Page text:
1 minute read

By Tom Cain

The natural phenomenons in England are pretty tame. We have some bad floods which seriously inconvenience some towns in the UK. We have had a tornado which made a bin fall over once. Generally though, British weather isn’t much of a problem. Its cold, it rains a lot of the time and we get maybe 3 days of real summer, the rest is overcast.

When I arrive in Taiwan for the first time a number of years ago, I was in a hotel room in Taipei speaking to my sister on Facetime and discussing how weird it is that I am on the opposite side of the world and that I will be living here, when I noticed the shadows shifting across the floor in a peculiar manner. I thought to myself, ‘I must have jet lag or something’. Then I looked up to see the hanging light swinging on its stem.

‘Oh wow, it must be an earthquake’ I said to my sister, quite interested in having experienced one. Not scared stupidly. Just curious. I peered out the hotel window to see some shifting bike and shaking windows but nothing to untoward. luckily.

Since then I have experience many more. there are far more earthquakes in Taiwan than you think. Usually quite small ones and some completely undetectable by you or I.

A notable one was during our stay in Nantun in Taichung. We lived on the 7th floor of an apartment building and at the time I was going for a wee. The strength of that particular earthquake made me miss my marker by some margin and wobbled me on my feet. That one made me nervous. I had a pregnant wife and a one year old sleeping on the lower floor.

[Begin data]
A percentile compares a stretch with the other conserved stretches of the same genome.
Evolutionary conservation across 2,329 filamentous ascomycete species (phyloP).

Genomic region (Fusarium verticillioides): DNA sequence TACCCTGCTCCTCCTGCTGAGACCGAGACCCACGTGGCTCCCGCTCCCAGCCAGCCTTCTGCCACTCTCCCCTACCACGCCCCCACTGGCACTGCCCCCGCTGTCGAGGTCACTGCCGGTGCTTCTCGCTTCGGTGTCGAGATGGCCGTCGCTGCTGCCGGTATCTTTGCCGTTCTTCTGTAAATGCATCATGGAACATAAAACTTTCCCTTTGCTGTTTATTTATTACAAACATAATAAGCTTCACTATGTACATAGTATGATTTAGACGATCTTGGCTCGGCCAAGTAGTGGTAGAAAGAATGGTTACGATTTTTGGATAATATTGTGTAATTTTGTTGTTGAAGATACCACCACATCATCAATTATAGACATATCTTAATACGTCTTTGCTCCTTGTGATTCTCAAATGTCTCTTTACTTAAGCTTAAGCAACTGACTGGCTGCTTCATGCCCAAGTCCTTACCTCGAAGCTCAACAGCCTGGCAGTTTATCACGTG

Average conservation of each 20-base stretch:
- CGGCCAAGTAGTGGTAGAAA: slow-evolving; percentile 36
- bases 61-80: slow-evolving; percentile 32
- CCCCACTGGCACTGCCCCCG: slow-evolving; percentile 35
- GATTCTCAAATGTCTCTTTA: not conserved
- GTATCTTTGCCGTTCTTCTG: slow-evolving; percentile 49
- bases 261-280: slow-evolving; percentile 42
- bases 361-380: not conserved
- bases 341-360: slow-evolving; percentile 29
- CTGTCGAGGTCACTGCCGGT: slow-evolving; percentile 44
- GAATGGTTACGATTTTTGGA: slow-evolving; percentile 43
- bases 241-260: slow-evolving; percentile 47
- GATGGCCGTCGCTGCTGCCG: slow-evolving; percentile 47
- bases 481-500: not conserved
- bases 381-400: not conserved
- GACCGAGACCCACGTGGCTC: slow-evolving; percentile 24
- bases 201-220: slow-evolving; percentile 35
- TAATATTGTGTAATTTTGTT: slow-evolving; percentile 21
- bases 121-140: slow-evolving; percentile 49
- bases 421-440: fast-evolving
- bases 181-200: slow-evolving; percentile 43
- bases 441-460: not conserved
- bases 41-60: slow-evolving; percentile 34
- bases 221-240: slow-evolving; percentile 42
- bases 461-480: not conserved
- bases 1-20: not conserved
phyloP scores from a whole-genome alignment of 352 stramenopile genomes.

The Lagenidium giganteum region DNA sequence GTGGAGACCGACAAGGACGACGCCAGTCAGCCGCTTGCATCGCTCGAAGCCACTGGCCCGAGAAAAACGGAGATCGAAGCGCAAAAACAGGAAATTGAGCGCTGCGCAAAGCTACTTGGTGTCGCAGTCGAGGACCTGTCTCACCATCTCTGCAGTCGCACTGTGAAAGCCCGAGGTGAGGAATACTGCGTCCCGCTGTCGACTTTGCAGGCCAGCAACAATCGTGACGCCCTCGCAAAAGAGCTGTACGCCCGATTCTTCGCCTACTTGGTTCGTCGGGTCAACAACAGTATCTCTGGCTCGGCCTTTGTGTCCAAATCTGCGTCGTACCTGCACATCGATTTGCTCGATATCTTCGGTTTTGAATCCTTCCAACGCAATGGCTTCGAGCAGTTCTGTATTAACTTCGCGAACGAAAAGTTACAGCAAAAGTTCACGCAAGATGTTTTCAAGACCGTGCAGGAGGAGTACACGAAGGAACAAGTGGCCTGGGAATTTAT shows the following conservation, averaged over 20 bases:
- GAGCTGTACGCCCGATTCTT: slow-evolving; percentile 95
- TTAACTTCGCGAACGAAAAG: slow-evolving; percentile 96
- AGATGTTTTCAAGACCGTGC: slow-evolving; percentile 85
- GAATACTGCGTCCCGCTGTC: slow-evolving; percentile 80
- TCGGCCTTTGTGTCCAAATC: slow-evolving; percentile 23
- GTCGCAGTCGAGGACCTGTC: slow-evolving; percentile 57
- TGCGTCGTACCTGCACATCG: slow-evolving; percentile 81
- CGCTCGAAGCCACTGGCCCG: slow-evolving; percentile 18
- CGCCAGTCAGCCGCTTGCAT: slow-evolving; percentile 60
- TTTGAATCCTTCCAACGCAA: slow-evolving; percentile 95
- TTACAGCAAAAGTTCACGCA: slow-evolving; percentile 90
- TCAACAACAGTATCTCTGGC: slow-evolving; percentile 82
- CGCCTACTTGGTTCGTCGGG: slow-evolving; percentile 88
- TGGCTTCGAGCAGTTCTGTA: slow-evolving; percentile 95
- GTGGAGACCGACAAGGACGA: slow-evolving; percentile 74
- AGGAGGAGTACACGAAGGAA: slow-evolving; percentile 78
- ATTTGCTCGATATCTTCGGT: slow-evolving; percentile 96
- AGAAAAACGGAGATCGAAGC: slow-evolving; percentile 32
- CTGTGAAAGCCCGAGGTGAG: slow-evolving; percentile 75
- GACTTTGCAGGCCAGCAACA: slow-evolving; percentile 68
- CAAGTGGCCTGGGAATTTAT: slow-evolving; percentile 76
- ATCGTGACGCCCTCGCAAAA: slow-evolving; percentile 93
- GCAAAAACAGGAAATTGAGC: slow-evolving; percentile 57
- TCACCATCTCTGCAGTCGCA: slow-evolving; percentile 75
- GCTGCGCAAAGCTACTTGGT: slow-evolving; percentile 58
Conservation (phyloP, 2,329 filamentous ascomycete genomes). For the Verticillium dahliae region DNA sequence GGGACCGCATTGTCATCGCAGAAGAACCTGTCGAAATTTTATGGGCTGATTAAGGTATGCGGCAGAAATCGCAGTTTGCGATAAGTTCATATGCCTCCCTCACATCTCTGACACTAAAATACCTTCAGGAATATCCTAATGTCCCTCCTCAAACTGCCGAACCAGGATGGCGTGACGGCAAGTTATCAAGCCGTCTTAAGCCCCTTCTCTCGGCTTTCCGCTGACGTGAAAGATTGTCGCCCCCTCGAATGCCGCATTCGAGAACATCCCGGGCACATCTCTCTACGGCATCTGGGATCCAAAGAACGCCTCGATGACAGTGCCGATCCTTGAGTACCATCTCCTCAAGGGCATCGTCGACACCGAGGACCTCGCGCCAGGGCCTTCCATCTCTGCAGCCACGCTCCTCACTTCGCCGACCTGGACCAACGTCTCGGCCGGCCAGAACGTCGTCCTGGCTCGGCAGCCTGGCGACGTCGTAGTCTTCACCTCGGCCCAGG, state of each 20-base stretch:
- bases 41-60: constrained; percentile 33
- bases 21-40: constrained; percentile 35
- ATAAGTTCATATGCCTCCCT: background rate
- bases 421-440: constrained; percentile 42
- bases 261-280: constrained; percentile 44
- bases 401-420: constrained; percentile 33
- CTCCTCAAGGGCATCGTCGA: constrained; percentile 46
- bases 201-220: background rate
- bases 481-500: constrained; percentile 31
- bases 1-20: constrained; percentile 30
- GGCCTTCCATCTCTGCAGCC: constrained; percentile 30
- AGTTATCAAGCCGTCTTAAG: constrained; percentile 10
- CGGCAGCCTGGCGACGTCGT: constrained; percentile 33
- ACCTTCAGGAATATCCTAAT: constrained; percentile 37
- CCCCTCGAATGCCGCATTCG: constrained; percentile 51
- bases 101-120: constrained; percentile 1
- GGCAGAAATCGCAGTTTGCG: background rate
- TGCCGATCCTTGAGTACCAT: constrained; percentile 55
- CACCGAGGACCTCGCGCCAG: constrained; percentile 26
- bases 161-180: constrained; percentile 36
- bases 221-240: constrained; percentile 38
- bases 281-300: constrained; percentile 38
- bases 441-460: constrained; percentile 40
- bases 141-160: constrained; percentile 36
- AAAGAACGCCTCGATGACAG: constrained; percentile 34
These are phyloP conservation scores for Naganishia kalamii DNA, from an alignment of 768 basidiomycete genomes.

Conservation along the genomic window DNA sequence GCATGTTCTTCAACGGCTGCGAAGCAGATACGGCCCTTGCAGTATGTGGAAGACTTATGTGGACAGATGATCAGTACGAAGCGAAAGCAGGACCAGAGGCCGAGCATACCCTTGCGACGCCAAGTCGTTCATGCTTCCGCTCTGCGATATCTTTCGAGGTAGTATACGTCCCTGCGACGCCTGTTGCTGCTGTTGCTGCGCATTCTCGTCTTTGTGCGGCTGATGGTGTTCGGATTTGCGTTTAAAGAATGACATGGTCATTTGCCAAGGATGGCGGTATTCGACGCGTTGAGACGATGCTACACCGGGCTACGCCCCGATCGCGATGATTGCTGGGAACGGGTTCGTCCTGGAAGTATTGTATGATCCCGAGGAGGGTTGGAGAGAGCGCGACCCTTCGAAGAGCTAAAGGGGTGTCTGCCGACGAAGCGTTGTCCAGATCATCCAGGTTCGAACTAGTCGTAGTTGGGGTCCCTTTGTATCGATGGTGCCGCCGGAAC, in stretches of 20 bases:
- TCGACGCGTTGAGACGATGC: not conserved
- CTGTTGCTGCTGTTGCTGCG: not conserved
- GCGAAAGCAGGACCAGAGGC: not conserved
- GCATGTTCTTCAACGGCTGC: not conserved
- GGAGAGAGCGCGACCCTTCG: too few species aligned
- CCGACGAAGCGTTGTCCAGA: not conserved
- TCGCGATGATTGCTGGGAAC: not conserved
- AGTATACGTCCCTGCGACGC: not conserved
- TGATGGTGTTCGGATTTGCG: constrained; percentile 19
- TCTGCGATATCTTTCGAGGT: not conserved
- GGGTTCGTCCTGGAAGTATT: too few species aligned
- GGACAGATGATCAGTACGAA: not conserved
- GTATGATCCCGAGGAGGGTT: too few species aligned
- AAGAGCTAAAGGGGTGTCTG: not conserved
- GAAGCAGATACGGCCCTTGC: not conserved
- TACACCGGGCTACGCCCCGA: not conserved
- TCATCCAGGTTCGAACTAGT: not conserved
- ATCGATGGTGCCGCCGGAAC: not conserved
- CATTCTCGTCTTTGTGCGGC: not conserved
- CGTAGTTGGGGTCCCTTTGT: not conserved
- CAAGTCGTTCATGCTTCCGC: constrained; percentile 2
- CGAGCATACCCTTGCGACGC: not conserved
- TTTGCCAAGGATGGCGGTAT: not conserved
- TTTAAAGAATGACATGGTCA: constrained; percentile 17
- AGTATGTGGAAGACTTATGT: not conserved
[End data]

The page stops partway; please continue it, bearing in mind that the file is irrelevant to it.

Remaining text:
Now the argument is, if in a big earthquake and you live in the middle of an apartment building, do you go up or down? To roof and hope the building doesn’t fall. Or if it does you may be able to ride the roof down to the floor. Or do you go down and risk being buried? Tough choice. Luckily the earthquake that time was only strong enough to make me wee on the floor and the after shocks weren’t so bad.

Standing in doorways and hiding in bathtubs is good if things are falling from the ceiling. But if its really big, you want to get out pretty quick. All of your instincts kick in and you really just want to run.

When living in another area of Taichung we got the brunt of a typhoon passing through from the East. That one smashed windows, blew bicycles down the road, toppled scooters galore. I nearly got blown from my motorbike in the middle of the city also. Weather can get pretty funky in Taiwan.

I can only imagine being in a magnitude 7+. Must be terrifying and awful.